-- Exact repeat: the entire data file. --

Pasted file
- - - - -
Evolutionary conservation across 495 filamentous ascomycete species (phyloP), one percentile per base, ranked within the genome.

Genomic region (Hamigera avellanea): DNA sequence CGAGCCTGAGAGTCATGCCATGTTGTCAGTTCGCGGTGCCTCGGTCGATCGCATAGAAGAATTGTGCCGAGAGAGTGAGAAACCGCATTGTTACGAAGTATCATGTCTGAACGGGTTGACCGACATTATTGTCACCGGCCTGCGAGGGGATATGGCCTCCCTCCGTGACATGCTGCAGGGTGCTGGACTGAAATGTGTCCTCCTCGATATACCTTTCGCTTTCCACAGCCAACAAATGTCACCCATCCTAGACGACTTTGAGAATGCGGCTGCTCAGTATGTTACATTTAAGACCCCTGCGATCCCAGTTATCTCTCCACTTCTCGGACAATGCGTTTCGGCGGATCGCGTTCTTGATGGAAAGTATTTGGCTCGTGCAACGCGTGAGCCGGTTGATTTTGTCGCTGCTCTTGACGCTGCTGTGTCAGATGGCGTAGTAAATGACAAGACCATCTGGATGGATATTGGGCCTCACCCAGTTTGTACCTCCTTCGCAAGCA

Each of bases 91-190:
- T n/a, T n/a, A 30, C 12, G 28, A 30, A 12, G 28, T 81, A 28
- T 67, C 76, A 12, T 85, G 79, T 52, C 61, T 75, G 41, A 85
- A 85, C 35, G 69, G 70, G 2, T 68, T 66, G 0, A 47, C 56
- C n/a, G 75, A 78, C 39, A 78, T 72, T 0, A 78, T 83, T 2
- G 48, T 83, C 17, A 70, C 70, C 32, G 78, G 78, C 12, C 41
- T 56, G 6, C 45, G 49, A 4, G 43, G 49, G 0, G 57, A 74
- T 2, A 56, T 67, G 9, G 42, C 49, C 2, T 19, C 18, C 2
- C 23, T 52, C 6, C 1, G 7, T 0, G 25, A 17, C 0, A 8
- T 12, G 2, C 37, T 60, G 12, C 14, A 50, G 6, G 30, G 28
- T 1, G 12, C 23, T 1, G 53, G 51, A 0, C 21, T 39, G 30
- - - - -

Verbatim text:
Evolutionary conservation across 495 filamentous ascomycete species (phyloP), one percentile per base, ranked within the genome.

Genomic region (Hamigera avellanea): DNA sequence CGAGCCTGAGAGTCATGCCATGTTGTCAGTTCGCGGTGCCTCGGTCGATCGCATAGAAGAATTGTGCCGAGAGAGTGAGAAACCGCATTGTTACGAAGTATCATGTCTGAACGGGTTGACCGACATTATTGTCACCGGCCTGCGAGGGGATATGGCCTCCCTCCGTGACATGCTGCAGGGTGCTGGACTGAAATGTGTCCTCCTCGATATACCTTTCGCTTTCCACAGCCAACAAATGTCACCCATCCTAGACGACTTTGAGAATGCGGCTGCTCAGTATGTTACATTTAAGACCCCTGCGATCCCAGTTATCTCTCCACTTCTCGGACAATGCGTTTCGGCGGATCGCGTTCTTGATGGAAAGTATTTGGCTCGTGCAACGCGTGAGCCGGTTGATTTTGTCGCTGCTCTTGACGCTGCTGTGTCAGATGGCGTAGTAAATGACAAGACCATCTGGATGGATATTGGGCCTCACCCAGTTTGTACCTCCTTCGCAAGCA

Each of bases 91-190:
- T n/a, T n/a, A 30, C 12, G 28, A 30, A 12, G 28, T 81, A 28
- T 67, C 76, A 12, T 85, G 79, T 52, C 61, T 75, G 41, A 85
- A 85, C 35, G 69, G 70, G 2, T 68, T 66, G 0, A 47, C 56
- C n/a, G 75, A 78, C 39, A 78, T 72, T 0, A 78, T 83, T 2
- G 48, T 83, C 17, A 70, C 70, C 32, G 78, G 78, C 12, C 41
- T 56, G 6, C 45, G 49, A 4, G 43, G 49, G 0, G 57, A 74
- T 2, A 56, T 67, G 9, G 42, C 49, C 2, T 19, C 18, C 2
- C 23, T 52, C 6, C 1, G 7, T 0, G 25, A 17, C 0, A 8
- T 12, G 2, C 37, T 60, G 12, C 14, A 50, G 6, G 30, G 28
- T 1, G 12, C 23, T 1, G 53, G 51, A 0, C 21, T 39, G 30